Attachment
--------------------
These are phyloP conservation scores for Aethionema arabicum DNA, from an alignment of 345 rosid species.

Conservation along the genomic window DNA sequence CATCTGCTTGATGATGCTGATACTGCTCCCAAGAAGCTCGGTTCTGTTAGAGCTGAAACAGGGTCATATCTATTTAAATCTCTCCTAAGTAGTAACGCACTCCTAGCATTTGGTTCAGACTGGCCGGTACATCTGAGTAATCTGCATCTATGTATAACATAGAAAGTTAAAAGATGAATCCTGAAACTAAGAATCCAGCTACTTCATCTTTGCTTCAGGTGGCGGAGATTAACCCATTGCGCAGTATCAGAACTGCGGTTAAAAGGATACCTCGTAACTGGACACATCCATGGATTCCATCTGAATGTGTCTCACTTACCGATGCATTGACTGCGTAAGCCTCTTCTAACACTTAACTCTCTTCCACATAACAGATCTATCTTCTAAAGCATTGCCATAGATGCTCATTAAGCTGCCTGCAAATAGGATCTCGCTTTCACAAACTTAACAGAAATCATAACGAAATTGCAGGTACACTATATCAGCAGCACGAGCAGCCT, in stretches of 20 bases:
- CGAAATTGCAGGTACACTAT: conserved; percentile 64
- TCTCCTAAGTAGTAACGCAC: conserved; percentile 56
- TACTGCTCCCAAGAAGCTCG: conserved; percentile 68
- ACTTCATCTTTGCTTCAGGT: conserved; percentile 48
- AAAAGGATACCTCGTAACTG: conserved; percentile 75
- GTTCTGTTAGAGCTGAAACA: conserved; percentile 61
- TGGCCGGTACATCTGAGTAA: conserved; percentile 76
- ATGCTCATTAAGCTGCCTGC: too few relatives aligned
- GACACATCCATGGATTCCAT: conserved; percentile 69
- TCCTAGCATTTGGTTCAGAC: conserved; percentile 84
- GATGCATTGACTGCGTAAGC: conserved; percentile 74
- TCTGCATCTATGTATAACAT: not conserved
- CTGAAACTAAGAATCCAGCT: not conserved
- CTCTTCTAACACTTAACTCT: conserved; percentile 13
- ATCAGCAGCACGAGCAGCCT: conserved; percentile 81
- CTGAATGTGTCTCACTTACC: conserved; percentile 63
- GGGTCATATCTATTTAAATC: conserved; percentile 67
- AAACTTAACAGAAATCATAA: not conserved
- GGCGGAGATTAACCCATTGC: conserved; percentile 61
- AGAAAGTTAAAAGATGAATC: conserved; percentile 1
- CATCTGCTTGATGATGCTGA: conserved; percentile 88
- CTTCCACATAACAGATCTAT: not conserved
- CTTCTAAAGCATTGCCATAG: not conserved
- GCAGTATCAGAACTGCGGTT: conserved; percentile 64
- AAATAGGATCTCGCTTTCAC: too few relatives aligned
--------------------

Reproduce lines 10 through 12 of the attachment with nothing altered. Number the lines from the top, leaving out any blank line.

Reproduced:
- ATGCTCATTAAGCTGCCTGC: too few relatives aligned
- GACACATCCATGGATTCCAT: conserved; percentile 69
- TCCTAGCATTTGGTTCAGAC: conserved; percentile 84